Why are new Australians our greatest champions of democratic values?

Mark Evans

Professor Evans is the Director of the Institute for Governance and Policy Analysis, University of Canberra

Max Halupka

Max Halupka is a research fellow at the Institute for Governance and Policy Analysis, University of Canberra. He is also Managing Editor of 'The Policy Space'

At a time when satisfaction in Australian democracy and trust in politicians and political institutions are at their lowest levels, one group of Australians remain vigilant in their support for democratic values – new Australians.  New Australians are defined as citizens taking up permanent residency in Australia since 2006 and 49% are satisfied with the way that democracy works in Australia.  This is in contrast to 39% of established Australians. 

New Australians are also far less critical about the activities of politicians than other citizens. Only 35% of new Australians have negative perceptions of the standards of honesty and integrity in Australian government.  This is in contrast to 59% of established Australians.

Moreover, the majority do not share the perception of the majority of their fellow citizens that standards of integrity are on the decline.  Only 35% of new Australians believe that the standards of honesty and integrity in government are declining.  This is in contrast to 53% of established Australians.

35% of new Australians believe that politicians can be trusted. This is in contrast to only 24% of established Australians.  However, they do share concerns that government is influenced too much by sectional interests.

Confidence in Government

On the whole, new Australians are confident in the ability of the government to handle a broad range of policy issues including the economy, education, healthcare and national security. However, it is notable they are less confident in the government’s ability to handle the issue of refugees/asylum seekers (39% negative), or climate change (38% negative). Management of the economy, refugees/asylum seekers, and healthcare/Medicare all emerge as the most significant issues for new Australians.  So there is one key issue that new Australians are particularly concerned about with regard to the quality of government – the policy management of refugees/asylum seekers.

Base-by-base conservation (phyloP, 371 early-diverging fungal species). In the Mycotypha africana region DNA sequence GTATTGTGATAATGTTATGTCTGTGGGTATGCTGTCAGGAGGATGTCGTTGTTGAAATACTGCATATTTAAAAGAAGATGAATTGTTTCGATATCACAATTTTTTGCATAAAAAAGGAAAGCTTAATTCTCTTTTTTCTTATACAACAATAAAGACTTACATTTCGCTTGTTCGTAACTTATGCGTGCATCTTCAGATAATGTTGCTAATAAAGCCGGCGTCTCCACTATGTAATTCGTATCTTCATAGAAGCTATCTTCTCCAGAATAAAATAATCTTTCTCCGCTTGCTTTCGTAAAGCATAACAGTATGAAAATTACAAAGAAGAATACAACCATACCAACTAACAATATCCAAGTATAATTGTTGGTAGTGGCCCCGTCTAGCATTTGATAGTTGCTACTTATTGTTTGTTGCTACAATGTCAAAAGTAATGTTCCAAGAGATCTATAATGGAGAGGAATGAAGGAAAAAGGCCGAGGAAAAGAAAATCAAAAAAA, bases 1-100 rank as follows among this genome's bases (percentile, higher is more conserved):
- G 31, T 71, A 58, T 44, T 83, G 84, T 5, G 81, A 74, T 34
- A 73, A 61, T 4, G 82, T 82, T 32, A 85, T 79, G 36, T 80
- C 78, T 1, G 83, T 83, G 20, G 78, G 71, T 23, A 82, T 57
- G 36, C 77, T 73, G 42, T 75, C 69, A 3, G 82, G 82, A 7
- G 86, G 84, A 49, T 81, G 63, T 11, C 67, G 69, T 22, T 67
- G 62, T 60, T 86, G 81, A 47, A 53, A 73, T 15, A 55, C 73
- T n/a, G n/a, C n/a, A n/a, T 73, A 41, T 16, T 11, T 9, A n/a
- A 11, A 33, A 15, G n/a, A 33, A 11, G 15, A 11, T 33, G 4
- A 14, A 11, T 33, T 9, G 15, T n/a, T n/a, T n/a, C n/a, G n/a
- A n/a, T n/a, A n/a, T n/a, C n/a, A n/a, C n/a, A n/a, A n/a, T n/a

Why do new Australians feel more positively about their new political system?

New Australians know how important it is to experience a stable and peaceful political history.  Many of our newest citizens come to Australia from conflict or post conflict states where basic democratic values such as freedom of expression, popular control through free and fair elections, and political equality supported through the rule of law no longer exist. Moreover, access to social entitlements such as public housing, education and primary health services is at best limited.

It is therefore unsurprising that many new Australians appear to be relishing the prospect of a peaceful and stable life in a mature democracy. 

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